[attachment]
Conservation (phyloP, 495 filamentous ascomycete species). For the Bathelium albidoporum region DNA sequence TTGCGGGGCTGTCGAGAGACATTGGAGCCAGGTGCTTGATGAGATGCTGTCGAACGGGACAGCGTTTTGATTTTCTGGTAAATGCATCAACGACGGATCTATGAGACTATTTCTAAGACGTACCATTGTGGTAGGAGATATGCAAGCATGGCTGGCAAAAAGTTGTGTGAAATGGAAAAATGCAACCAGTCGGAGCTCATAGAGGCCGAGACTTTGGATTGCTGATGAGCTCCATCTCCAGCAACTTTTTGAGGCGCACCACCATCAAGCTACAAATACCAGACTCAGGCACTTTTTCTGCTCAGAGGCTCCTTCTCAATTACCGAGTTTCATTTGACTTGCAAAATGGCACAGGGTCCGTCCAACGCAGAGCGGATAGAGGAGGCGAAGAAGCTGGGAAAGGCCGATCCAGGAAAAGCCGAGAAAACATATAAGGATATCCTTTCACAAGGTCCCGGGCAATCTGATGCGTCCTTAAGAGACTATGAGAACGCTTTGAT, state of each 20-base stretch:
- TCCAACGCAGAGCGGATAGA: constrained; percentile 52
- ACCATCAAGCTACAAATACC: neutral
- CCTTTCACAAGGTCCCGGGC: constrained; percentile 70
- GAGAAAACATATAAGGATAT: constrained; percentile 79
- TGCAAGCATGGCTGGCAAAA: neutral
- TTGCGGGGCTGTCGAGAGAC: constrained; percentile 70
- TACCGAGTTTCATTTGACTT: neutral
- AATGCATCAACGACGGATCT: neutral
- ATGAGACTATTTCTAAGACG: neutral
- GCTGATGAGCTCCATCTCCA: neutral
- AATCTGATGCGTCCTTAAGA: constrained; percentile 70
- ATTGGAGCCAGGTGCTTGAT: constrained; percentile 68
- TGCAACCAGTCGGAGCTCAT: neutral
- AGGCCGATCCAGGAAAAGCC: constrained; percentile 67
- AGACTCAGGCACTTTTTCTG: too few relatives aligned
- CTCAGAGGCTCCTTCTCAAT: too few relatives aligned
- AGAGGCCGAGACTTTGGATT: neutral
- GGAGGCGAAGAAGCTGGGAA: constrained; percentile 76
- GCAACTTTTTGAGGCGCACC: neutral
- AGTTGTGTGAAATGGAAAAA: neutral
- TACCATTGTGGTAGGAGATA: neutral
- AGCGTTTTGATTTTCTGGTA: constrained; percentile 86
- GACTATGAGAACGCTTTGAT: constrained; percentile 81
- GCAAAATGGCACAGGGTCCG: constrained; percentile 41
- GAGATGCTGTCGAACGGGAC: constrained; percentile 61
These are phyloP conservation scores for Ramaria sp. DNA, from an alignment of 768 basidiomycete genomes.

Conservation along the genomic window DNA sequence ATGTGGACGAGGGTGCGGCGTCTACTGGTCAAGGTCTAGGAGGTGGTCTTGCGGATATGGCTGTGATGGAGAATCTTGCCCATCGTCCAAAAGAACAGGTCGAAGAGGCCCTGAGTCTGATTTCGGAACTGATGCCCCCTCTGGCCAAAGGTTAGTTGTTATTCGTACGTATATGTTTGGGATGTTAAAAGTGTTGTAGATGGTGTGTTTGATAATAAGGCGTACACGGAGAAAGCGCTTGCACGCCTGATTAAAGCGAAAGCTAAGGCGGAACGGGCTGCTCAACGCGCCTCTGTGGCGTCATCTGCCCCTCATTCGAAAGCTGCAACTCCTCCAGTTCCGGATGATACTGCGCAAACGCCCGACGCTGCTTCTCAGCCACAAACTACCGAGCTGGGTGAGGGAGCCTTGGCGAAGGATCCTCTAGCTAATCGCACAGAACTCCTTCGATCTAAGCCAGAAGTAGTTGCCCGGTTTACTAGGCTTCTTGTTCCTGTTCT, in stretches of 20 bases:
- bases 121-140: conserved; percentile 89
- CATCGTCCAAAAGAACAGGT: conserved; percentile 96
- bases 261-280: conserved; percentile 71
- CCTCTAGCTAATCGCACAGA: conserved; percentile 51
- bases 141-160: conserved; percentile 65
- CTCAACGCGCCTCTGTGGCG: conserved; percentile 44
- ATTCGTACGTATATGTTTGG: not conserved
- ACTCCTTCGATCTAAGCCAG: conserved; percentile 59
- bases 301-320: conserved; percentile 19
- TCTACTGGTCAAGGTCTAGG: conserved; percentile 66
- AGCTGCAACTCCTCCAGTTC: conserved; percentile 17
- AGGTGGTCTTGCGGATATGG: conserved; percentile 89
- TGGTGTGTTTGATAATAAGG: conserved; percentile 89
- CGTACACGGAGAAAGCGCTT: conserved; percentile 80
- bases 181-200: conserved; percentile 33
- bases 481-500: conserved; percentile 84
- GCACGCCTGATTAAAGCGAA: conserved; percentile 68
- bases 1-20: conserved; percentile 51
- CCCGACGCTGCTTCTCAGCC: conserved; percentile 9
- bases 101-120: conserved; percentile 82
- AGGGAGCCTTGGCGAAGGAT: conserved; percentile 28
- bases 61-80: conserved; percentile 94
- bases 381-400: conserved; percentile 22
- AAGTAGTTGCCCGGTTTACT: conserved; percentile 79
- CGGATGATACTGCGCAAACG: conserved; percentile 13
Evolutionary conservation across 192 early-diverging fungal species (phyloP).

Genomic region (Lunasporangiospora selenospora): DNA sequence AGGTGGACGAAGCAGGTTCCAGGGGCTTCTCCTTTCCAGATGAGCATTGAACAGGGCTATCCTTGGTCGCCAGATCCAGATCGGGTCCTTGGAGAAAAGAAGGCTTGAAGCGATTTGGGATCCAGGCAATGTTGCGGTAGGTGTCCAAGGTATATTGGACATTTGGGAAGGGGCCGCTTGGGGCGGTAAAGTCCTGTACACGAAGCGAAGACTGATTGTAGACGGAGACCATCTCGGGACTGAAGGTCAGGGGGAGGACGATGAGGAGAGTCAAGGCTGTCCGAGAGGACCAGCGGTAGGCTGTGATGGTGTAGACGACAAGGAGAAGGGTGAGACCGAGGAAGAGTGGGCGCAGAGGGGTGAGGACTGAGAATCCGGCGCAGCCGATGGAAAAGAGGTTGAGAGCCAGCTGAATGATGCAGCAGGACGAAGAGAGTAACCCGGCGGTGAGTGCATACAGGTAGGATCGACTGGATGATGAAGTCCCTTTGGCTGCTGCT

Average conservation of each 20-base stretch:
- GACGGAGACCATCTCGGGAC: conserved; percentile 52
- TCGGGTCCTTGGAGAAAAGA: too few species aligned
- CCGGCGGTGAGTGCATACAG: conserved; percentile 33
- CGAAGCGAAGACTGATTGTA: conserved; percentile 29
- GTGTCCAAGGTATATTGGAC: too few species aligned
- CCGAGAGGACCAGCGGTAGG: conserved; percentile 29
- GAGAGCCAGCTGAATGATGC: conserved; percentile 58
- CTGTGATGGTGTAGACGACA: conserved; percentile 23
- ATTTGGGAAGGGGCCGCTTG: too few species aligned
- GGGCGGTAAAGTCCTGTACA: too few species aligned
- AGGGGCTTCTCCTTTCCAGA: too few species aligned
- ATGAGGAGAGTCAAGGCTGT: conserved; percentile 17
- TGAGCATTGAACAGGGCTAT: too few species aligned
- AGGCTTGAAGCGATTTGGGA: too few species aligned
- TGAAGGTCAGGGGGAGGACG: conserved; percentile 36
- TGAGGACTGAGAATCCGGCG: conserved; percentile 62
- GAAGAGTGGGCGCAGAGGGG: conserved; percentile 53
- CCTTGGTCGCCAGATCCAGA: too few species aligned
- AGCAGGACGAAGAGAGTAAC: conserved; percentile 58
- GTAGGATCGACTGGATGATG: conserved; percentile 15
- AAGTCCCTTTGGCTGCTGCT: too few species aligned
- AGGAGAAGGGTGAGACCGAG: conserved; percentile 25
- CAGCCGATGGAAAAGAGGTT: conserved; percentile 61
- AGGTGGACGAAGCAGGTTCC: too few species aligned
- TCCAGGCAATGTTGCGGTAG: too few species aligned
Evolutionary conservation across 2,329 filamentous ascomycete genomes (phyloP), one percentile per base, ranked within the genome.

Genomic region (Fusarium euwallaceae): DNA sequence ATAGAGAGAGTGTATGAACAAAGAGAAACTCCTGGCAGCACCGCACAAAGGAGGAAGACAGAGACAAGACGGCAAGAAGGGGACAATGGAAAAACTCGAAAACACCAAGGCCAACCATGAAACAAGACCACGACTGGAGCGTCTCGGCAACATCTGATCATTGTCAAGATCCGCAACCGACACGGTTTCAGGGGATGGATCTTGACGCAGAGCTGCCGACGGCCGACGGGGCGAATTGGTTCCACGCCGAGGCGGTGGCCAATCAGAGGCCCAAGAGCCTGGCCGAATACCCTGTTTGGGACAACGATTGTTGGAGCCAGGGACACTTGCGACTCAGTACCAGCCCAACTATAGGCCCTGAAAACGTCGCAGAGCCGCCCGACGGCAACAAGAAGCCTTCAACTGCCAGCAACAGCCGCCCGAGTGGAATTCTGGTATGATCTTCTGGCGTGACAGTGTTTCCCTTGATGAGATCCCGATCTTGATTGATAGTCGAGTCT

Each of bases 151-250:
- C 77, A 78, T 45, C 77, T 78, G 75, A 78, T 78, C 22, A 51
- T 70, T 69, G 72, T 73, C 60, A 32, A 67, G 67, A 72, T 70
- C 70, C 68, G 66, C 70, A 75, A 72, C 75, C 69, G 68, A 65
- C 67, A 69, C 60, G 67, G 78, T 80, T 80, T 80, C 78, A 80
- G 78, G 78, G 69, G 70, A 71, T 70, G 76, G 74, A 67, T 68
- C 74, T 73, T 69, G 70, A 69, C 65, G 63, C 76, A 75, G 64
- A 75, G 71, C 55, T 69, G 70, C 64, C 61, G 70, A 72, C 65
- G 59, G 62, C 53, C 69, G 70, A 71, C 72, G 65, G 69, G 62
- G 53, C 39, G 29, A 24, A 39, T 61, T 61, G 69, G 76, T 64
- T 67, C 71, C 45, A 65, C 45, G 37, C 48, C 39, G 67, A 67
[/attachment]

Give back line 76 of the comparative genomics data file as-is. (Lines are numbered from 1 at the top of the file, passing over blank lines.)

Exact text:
- GTAGGATCGACTGGATGATG: conserved; percentile 15